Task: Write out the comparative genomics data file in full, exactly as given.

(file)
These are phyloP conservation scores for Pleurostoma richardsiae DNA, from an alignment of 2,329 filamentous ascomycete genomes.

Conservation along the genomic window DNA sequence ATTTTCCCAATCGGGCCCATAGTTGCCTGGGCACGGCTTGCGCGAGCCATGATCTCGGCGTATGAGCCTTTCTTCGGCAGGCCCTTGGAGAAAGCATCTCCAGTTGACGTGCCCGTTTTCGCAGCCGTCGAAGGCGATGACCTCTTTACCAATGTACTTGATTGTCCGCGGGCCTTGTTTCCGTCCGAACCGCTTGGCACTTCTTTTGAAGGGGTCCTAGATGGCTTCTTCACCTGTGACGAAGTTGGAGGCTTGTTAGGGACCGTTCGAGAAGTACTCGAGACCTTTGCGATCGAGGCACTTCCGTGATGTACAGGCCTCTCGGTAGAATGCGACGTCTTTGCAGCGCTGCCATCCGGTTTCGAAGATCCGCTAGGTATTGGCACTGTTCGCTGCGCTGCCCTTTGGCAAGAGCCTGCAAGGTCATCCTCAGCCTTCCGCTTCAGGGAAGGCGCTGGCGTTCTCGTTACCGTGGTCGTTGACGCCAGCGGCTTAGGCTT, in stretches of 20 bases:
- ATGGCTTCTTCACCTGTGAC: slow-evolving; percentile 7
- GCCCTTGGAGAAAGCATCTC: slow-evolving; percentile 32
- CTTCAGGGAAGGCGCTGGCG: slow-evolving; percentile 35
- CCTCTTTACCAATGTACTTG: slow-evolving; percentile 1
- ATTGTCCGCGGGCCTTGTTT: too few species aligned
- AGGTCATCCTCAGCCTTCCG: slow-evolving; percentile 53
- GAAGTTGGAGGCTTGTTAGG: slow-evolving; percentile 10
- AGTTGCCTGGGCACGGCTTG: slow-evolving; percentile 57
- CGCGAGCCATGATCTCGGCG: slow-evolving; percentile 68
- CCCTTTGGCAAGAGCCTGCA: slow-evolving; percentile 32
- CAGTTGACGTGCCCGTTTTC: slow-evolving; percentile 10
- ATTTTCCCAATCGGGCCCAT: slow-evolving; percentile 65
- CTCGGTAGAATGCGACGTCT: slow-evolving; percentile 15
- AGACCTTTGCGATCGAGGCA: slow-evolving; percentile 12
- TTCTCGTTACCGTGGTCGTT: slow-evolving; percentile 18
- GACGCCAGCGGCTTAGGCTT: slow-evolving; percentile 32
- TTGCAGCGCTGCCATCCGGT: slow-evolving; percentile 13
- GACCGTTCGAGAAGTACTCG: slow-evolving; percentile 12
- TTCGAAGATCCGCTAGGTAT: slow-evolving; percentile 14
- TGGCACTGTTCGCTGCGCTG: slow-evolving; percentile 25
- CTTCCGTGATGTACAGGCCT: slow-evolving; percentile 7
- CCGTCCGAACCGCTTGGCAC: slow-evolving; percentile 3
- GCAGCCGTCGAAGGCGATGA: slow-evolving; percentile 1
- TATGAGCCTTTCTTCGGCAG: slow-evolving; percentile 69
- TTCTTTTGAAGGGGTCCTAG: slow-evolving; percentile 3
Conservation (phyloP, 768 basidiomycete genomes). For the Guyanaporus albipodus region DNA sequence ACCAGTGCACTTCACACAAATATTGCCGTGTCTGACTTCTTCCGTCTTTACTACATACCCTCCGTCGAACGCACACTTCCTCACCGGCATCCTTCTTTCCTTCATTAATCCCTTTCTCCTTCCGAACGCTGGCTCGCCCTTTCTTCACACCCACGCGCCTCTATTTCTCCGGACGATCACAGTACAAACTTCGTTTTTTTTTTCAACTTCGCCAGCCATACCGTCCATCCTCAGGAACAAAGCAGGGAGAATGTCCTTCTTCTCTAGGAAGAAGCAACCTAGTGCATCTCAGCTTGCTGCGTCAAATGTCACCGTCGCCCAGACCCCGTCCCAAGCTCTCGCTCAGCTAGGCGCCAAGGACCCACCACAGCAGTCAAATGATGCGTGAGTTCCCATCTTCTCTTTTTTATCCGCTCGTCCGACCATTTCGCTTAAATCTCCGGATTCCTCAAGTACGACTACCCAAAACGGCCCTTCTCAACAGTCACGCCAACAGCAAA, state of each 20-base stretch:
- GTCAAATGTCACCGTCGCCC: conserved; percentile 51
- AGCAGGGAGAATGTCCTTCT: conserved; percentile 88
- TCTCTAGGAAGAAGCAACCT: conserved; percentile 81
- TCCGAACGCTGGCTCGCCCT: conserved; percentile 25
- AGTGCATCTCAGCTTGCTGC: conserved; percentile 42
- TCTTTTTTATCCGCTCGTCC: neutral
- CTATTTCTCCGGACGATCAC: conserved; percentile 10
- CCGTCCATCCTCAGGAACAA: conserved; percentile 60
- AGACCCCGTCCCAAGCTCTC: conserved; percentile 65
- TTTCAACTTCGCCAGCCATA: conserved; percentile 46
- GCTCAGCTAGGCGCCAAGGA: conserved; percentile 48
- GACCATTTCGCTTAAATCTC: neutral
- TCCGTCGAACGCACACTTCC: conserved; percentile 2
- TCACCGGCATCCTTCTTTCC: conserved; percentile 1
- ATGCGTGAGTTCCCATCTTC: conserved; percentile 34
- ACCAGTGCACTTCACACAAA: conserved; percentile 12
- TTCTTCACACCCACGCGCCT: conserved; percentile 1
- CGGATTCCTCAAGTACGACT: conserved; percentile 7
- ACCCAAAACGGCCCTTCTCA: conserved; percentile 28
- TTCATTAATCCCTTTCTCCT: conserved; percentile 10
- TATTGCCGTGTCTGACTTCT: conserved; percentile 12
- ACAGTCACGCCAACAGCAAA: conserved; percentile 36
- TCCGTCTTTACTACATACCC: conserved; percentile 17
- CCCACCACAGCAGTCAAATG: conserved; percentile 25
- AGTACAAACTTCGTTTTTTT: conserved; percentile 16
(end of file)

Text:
These are phyloP conservation scores for Pleurostoma richardsiae DNA, from an alignment of 2,329 filamentous ascomycete genomes.

Conservation along the genomic window DNA sequence ATTTTCCCAATCGGGCCCATAGTTGCCTGGGCACGGCTTGCGCGAGCCATGATCTCGGCGTATGAGCCTTTCTTCGGCAGGCCCTTGGAGAAAGCATCTCCAGTTGACGTGCCCGTTTTCGCAGCCGTCGAAGGCGATGACCTCTTTACCAATGTACTTGATTGTCCGCGGGCCTTGTTTCCGTCCGAACCGCTTGGCACTTCTTTTGAAGGGGTCCTAGATGGCTTCTTCACCTGTGACGAAGTTGGAGGCTTGTTAGGGACCGTTCGAGAAGTACTCGAGACCTTTGCGATCGAGGCACTTCCGTGATGTACAGGCCTCTCGGTAGAATGCGACGTCTTTGCAGCGCTGCCATCCGGTTTCGAAGATCCGCTAGGTATTGGCACTGTTCGCTGCGCTGCCCTTTGGCAAGAGCCTGCAAGGTCATCCTCAGCCTTCCGCTTCAGGGAAGGCGCTGGCGTTCTCGTTACCGTGGTCGTTGACGCCAGCGGCTTAGGCTT, in stretches of 20 bases:
- ATGGCTTCTTCACCTGTGAC: slow-evolving; percentile 7
- GCCCTTGGAGAAAGCATCTC: slow-evolving; percentile 32
- CTTCAGGGAAGGCGCTGGCG: slow-evolving; percentile 35
- CCTCTTTACCAATGTACTTG: slow-evolving; percentile 1
- ATTGTCCGCGGGCCTTGTTT: too few species aligned
- AGGTCATCCTCAGCCTTCCG: slow-evolving; percentile 53
- GAAGTTGGAGGCTTGTTAGG: slow-evolving; percentile 10
- AGTTGCCTGGGCACGGCTTG: slow-evolving; percentile 57
- CGCGAGCCATGATCTCGGCG: slow-evolving; percentile 68
- CCCTTTGGCAAGAGCCTGCA: slow-evolving; percentile 32
- CAGTTGACGTGCCCGTTTTC: slow-evolving; percentile 10
- ATTTTCCCAATCGGGCCCAT: slow-evolving; percentile 65
- CTCGGTAGAATGCGACGTCT: slow-evolving; percentile 15
- AGACCTTTGCGATCGAGGCA: slow-evolving; percentile 12
- TTCTCGTTACCGTGGTCGTT: slow-evolving; percentile 18
- GACGCCAGCGGCTTAGGCTT: slow-evolving; percentile 32
- TTGCAGCGCTGCCATCCGGT: slow-evolving; percentile 13
- GACCGTTCGAGAAGTACTCG: slow-evolving; percentile 12
- TTCGAAGATCCGCTAGGTAT: slow-evolving; percentile 14
- TGGCACTGTTCGCTGCGCTG: slow-evolving; percentile 25
- CTTCCGTGATGTACAGGCCT: slow-evolving; percentile 7
- CCGTCCGAACCGCTTGGCAC: slow-evolving; percentile 3
- GCAGCCGTCGAAGGCGATGA: slow-evolving; percentile 1
- TATGAGCCTTTCTTCGGCAG: slow-evolving; percentile 69
- TTCTTTTGAAGGGGTCCTAG: slow-evolving; percentile 3
Conservation (phyloP, 768 basidiomycete genomes). For the Guyanaporus albipodus region DNA sequence ACCAGTGCACTTCACACAAATATTGCCGTGTCTGACTTCTTCCGTCTTTACTACATACCCTCCGTCGAACGCACACTTCCTCACCGGCATCCTTCTTTCCTTCATTAATCCCTTTCTCCTTCCGAACGCTGGCTCGCCCTTTCTTCACACCCACGCGCCTCTATTTCTCCGGACGATCACAGTACAAACTTCGTTTTTTTTTTCAACTTCGCCAGCCATACCGTCCATCCTCAGGAACAAAGCAGGGAGAATGTCCTTCTTCTCTAGGAAGAAGCAACCTAGTGCATCTCAGCTTGCTGCGTCAAATGTCACCGTCGCCCAGACCCCGTCCCAAGCTCTCGCTCAGCTAGGCGCCAAGGACCCACCACAGCAGTCAAATGATGCGTGAGTTCCCATCTTCTCTTTTTTATCCGCTCGTCCGACCATTTCGCTTAAATCTCCGGATTCCTCAAGTACGACTACCCAAAACGGCCCTTCTCAACAGTCACGCCAACAGCAAA, state of each 20-base stretch:
- GTCAAATGTCACCGTCGCCC: conserved; percentile 51
- AGCAGGGAGAATGTCCTTCT: conserved; percentile 88
- TCTCTAGGAAGAAGCAACCT: conserved; percentile 81
- TCCGAACGCTGGCTCGCCCT: conserved; percentile 25
- AGTGCATCTCAGCTTGCTGC: conserved; percentile 42
- TCTTTTTTATCCGCTCGTCC: neutral
- CTATTTCTCCGGACGATCAC: conserved; percentile 10
- CCGTCCATCCTCAGGAACAA: conserved; percentile 60
- AGACCCCGTCCCAAGCTCTC: conserved; percentile 65
- TTTCAACTTCGCCAGCCATA: conserved; percentile 46
- GCTCAGCTAGGCGCCAAGGA: conserved; percentile 48
- GACCATTTCGCTTAAATCTC: neutral
- TCCGTCGAACGCACACTTCC: conserved; percentile 2
- TCACCGGCATCCTTCTTTCC: conserved; percentile 1
- ATGCGTGAGTTCCCATCTTC: conserved; percentile 34
- ACCAGTGCACTTCACACAAA: conserved; percentile 12
- TTCTTCACACCCACGCGCCT: conserved; percentile 1
- CGGATTCCTCAAGTACGACT: conserved; percentile 7
- ACCCAAAACGGCCCTTCTCA: conserved; percentile 28
- TTCATTAATCCCTTTCTCCT: conserved; percentile 10
- TATTGCCGTGTCTGACTTCT: conserved; percentile 12
- ACAGTCACGCCAACAGCAAA: conserved; percentile 36
- TCCGTCTTTACTACATACCC: conserved; percentile 17
- CCCACCACAGCAGTCAAATG: conserved; percentile 25
- AGTACAAACTTCGTTTTTTT: conserved; percentile 16